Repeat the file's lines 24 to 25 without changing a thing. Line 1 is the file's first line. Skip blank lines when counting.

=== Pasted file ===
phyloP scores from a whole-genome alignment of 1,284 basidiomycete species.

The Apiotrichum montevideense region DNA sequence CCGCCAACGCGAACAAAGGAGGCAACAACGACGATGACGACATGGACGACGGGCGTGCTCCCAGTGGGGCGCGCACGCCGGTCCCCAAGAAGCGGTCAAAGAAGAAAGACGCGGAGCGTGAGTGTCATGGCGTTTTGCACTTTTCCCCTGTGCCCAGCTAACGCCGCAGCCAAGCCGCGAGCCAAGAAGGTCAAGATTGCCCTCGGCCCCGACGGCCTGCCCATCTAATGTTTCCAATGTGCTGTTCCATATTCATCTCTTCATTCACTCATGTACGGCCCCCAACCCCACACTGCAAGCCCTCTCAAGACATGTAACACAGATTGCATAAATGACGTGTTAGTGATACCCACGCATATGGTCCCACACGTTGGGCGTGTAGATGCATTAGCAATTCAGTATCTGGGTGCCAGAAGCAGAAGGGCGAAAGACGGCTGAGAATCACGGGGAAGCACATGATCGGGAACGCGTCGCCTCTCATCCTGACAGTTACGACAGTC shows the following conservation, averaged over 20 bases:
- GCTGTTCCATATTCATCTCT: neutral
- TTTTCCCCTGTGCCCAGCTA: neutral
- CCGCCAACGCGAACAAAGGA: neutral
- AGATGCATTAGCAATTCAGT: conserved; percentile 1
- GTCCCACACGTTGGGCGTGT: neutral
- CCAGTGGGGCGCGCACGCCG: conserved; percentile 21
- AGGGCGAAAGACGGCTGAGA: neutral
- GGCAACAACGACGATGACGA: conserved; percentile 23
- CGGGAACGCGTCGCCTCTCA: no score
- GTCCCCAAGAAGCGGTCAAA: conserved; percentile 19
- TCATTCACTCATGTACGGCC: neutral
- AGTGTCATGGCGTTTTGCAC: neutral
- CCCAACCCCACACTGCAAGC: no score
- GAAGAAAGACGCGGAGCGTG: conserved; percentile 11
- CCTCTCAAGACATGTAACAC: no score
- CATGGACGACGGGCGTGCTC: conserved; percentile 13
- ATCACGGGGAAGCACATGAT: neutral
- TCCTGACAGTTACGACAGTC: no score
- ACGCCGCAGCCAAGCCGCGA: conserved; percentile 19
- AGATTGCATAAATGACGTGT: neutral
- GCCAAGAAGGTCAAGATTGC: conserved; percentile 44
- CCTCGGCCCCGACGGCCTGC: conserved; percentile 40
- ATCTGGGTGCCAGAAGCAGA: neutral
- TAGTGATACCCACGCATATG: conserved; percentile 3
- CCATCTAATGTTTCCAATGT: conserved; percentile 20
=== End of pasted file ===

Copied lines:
- CCTCGGCCCCGACGGCCTGC: conserved; percentile 40
- ATCTGGGTGCCAGAAGCAGA: neutral